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Footway widths

Acceptable footway widths

The City of London Corporation makes use of the Gehl standard of a maximum of 13 pedestrians per metre of unobstructed footway per minute when assessing appropriate footway widths in the City.

Flows at or below this threshold generally afford sufficient opportunities for people to comfortably pause and linger without feeling as though they are obstructing others. This threshold was recommended in the Transport for London-sponsored study "Towards a Fine City for People: Public Spaces and Public Life" (2004) and adopted in "Manual for Streets Two: Wider Application of the Principles" (September 2010), which is endorsed by HM Government.

The City seeks to ensure that all its footways provide this level of service and may undertake footway widening, remove street furniture, require buildings to be set back upon redevelopment or refuse or revoke permission for public ame​nities on the highway (eg tables and chairs) in order to reduce crowding, particularly at peak periods.

However, even for areas with lower pedestrian flows, application of the Gehl standard may still result in unacceptably narrow footways. The City has therefore adopted two sets of minimum footway widths, one for footways in areas with bus stops and/or a significant proportion of A1, A3, A4 and/or A5 land uses and/or visitor or tourist attractions (Class I) and one for footways in other areas (Class II).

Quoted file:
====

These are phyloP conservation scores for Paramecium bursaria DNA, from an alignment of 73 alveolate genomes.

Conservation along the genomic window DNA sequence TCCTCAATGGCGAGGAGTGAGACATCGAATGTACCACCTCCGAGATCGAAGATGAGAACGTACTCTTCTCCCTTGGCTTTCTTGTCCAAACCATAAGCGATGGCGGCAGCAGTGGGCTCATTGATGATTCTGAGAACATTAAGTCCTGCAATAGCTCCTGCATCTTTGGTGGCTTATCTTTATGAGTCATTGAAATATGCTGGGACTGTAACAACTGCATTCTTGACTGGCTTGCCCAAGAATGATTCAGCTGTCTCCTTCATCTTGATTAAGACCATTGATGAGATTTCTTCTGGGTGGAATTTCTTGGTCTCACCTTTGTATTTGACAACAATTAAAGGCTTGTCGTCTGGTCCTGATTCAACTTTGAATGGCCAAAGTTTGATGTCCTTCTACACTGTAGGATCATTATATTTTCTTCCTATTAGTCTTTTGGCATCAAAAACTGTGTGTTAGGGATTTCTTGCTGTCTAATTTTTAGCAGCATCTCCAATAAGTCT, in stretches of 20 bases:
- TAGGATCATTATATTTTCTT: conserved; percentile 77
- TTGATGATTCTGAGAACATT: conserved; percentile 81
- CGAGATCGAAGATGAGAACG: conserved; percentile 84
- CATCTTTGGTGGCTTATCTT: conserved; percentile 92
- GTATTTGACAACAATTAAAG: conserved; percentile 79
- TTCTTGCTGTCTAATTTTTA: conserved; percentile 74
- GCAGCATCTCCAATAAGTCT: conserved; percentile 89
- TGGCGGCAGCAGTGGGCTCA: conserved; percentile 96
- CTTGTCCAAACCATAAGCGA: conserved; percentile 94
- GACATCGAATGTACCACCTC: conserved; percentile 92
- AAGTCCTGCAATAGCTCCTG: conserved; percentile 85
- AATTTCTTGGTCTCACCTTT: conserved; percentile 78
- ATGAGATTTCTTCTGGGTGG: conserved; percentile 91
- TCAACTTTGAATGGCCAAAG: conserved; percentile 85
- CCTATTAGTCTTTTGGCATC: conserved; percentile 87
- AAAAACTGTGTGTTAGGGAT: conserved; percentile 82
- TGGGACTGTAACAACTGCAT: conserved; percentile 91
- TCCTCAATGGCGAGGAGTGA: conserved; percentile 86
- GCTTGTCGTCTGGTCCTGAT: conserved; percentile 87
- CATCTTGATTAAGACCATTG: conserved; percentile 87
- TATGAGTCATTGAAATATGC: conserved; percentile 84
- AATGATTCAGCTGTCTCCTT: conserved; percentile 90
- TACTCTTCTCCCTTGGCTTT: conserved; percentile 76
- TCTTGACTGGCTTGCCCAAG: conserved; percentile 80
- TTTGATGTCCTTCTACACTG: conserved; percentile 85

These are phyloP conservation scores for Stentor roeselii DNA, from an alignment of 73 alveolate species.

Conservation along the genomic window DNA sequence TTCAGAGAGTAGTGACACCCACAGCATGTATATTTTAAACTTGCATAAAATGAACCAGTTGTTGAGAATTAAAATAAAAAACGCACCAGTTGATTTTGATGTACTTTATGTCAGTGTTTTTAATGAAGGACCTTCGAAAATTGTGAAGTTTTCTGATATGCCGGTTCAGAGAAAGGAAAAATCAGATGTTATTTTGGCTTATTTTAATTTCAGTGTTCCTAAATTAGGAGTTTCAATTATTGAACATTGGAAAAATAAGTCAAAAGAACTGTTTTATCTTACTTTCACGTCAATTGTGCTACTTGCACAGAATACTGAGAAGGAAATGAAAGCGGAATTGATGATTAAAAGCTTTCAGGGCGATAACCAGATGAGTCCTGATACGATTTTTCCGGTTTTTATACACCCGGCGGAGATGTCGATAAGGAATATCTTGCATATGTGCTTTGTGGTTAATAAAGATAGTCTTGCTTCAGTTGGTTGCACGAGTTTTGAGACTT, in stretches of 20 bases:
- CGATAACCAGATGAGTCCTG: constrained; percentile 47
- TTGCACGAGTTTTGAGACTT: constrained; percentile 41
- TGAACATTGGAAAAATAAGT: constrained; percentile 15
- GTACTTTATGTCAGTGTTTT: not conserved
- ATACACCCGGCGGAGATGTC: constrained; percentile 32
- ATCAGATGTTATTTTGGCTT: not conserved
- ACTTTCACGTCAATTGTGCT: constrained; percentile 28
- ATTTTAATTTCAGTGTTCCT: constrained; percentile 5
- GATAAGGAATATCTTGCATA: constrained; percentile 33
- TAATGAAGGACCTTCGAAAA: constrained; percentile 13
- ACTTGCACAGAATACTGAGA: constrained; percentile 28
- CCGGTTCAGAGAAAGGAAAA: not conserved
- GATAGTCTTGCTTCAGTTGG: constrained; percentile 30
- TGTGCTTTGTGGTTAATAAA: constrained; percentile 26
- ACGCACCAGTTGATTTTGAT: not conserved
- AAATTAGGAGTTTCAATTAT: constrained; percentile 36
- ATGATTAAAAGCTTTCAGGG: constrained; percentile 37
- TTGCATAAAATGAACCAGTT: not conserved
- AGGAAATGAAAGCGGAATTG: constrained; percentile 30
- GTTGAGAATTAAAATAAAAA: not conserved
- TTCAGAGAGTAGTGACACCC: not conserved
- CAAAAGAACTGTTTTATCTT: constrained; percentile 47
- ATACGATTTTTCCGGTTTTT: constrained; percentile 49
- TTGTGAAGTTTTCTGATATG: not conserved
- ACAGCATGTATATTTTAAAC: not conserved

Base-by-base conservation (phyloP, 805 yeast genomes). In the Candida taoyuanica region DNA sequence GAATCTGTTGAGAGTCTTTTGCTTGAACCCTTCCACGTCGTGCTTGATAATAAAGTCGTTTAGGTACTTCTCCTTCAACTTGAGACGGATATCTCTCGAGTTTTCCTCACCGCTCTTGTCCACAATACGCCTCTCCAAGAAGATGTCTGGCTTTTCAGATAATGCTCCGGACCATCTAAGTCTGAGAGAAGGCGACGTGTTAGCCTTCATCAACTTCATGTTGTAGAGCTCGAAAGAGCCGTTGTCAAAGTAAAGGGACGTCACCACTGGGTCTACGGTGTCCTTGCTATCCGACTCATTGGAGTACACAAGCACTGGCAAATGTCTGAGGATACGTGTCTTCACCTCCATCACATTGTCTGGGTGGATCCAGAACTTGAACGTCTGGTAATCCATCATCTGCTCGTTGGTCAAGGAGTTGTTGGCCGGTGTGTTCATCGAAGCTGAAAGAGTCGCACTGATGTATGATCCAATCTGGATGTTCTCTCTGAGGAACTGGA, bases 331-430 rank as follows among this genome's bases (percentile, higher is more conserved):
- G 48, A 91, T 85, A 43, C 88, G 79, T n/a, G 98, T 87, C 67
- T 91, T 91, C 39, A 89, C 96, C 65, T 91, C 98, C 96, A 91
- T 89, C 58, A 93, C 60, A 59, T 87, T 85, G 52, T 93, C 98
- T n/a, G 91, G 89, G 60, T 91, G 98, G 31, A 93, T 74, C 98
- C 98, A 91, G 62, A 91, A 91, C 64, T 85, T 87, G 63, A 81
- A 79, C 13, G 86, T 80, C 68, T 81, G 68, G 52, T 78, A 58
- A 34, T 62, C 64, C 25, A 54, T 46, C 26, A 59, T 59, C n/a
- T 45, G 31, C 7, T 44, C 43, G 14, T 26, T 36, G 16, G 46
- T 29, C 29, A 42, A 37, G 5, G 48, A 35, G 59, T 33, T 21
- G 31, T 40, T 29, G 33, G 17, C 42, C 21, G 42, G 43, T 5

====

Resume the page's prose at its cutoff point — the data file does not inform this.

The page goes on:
​Number of pedestrians per hour Class I​ Class II​
Fewer than 600 ​ 2.6 m​ 2.0 m​
Between 600 and 1,200  3.3 m​ 2.2 m​
More than 1,200 5.0 m​ 3.3 m​

There is no maximum footway width. Even the widest streets in the City do not have sufficient space for footways that are too wide to make efficient use of land.

Measurement of pedestrian flows

Pedestrian flows should normally be counted for one hour between 8am and 9am. For more minor matters, including most applications for public amenities on the highway (eg tables and chairs), counting for a 15-minute period between 8am and 9am or between 5pm and 6pm will usually be sufficient.​

Published:
22 May 2012
Last Modified:
29 September 2017

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